British Columbia Family Maintenance Enforcement Program
The British Columbia Family Maintenance Enforcement Program (FMEP) is a Provincial Government service established by the British Columbia Ministry of Justice in 1989. The program monitors and enforces maintenance orders and agreements for child support and spousal support . The program has a caseload of about 45,000 individual cases. Currently, the program assists approximately 43,000 families and 66,000 children, and collects and disburses over 190 million dollars (CAD) in maintenance payments each year.
The Canadian courts acknowledge the ongoing financial responsibility of separated spouses to their children and to each other, and regularly issue maintenance orders, which are court orders requiring one party (the payor) to provide payments to another party (the recipient) for the support of the children and/or the other party. By providing services to both payors and recipients, the FMEP ensures that the terms of these maintenance orders are fulfilled. The FMEP’s services are available on an opt-in basis to most parents who live in British Columbia and who have valid maintenance orders or agreements filed with any court in Canada, the United States, or in other countries with which British Columbia has reciprocal agreements. Parents who are in receipt of income assistance through provincial government benefits are required to enrol in the FMEP.
Federal and provincial legislation, including the Family Maintenance Enforcement Act (the Act), the Family Law Act, and Federal Child Support Guidelines, provide the FMEP with authority to enforce maintenance payments. Under the Family Maintenance Enforcement Act, the FMEP is responsible for monitoring and enforcing all maintenance orders and agreements that are filed with the program.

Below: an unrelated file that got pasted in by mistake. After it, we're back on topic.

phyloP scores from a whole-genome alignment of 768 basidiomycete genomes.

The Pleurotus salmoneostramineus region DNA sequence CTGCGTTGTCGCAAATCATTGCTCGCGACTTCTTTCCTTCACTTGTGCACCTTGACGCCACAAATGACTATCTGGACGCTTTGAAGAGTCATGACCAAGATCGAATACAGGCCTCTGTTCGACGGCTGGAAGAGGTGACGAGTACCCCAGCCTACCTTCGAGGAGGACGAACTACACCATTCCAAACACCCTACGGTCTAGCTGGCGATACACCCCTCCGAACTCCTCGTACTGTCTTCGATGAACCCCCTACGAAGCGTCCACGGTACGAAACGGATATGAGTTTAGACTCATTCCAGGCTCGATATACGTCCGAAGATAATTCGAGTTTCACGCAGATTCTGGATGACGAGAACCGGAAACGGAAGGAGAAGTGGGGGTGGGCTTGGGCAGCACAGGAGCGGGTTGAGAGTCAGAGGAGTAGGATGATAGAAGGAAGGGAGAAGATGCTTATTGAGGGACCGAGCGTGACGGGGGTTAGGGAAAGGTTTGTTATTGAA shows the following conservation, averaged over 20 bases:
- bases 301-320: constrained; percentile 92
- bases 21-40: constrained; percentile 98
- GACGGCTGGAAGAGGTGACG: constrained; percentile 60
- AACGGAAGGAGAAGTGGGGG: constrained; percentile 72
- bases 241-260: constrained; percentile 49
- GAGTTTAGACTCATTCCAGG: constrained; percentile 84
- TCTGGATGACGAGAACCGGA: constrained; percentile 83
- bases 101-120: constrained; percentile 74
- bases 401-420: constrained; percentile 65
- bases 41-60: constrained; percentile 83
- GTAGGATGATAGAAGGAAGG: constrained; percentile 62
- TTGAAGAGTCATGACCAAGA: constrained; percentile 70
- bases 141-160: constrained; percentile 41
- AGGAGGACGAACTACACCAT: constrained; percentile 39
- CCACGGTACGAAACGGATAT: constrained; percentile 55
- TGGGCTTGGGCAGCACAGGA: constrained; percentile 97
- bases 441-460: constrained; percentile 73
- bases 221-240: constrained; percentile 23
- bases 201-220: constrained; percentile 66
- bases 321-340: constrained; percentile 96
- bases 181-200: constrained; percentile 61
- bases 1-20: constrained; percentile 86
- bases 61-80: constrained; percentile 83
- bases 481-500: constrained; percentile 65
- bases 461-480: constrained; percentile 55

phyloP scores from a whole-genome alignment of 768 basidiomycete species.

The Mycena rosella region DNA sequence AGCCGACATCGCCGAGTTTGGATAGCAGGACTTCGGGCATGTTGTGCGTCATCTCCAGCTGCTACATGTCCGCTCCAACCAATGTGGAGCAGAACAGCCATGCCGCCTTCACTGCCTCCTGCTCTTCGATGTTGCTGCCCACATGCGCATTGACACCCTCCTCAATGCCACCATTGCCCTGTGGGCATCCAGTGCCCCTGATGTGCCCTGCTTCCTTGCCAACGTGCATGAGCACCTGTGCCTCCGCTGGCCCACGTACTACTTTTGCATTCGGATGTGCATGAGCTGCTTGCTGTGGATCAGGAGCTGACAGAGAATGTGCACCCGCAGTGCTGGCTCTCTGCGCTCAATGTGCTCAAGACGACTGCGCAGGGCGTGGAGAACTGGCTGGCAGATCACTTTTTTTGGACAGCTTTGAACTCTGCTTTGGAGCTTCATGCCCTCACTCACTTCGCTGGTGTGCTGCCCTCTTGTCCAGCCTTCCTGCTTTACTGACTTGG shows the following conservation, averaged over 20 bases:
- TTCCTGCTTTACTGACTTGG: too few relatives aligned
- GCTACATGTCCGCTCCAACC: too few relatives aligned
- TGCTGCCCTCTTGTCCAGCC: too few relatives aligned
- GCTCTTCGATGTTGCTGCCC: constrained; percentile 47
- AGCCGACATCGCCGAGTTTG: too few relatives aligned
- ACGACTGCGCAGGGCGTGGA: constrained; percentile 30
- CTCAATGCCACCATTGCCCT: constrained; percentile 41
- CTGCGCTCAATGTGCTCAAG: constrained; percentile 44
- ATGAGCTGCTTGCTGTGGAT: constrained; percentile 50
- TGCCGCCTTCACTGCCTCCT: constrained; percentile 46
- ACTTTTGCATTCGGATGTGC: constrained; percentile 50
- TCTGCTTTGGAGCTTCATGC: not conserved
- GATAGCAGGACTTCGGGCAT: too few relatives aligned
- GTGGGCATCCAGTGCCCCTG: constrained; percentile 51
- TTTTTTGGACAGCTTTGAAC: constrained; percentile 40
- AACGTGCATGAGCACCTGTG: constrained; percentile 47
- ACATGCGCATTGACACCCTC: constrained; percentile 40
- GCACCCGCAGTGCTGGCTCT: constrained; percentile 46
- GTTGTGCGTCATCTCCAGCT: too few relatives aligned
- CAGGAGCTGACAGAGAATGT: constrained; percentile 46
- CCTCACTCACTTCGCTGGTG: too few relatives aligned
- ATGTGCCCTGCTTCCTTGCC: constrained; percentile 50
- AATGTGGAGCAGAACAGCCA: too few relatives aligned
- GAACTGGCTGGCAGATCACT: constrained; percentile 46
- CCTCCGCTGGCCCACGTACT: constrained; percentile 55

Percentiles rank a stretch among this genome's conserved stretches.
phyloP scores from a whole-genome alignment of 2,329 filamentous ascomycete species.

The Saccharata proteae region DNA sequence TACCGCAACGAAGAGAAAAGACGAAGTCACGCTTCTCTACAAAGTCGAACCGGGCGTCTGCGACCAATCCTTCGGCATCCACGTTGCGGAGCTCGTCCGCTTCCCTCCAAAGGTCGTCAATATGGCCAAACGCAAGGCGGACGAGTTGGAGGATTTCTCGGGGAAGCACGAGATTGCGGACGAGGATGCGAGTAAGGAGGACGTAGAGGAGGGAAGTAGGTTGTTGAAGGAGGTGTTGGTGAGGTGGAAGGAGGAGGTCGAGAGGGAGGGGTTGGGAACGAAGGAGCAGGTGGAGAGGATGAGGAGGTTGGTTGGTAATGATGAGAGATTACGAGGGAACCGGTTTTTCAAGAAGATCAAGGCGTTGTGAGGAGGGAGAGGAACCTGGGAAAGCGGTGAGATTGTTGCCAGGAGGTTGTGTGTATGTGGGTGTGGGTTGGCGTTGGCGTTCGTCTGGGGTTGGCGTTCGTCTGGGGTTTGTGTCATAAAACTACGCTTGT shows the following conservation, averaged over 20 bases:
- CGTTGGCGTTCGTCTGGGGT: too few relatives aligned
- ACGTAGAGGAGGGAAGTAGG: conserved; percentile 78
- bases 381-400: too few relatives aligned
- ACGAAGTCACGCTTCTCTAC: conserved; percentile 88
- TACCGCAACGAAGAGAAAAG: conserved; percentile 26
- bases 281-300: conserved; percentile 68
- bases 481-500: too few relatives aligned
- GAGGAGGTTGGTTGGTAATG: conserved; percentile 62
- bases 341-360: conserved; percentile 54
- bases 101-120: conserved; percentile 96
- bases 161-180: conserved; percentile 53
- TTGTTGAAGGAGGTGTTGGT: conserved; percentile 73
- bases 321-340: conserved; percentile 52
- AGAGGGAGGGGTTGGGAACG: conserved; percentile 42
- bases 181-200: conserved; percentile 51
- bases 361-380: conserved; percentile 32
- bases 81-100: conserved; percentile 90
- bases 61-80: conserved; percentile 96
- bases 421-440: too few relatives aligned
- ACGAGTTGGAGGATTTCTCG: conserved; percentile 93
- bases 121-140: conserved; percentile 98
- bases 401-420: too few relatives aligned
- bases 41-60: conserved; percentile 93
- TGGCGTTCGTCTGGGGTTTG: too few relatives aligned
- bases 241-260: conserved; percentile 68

Both payors and recipients have the option of enrolling in the FMEP, and there is no cost for the program’s services if support payments are made each month. Many maintenance payments are made on time, but clients often register with the FMEP with the goal of having a third party track payments.If a payment is not made, the FMEP contacts the payor to request voluntary payment and to make a plan for payment of arrears.
If payors fail to comply with maintenance payments, the FMEP will issue administrative enforcement as well as court enforcement to ensure collection of unpaid maintenance. Administrative enforcement actions include Notices of Attachment, which require the garnishment of wages and other sources of income or the interception of federal payments (such as employment insurance benefits and income tax returns), reporting arrears to the credit bureau, refusing to issue or renew a payor’s driver’s license, and placing a lien on a payor's land or personal property. Court enforcement mechanisms involve requiring a payor to attend in Court to explain the non-payment of maintenance and ultimately, incarceration for the willful failure to pay court ordered maintenance. Cases are assessed individually in order to determine which type of enforcement is appropriate. This decision depends on factors such as the payor’s history and the amount of money owed. Under section 11.1 of the Act, the FMEP has the authority to charge payors interest on late and unpaid maintenance. This interest goes to the recipient.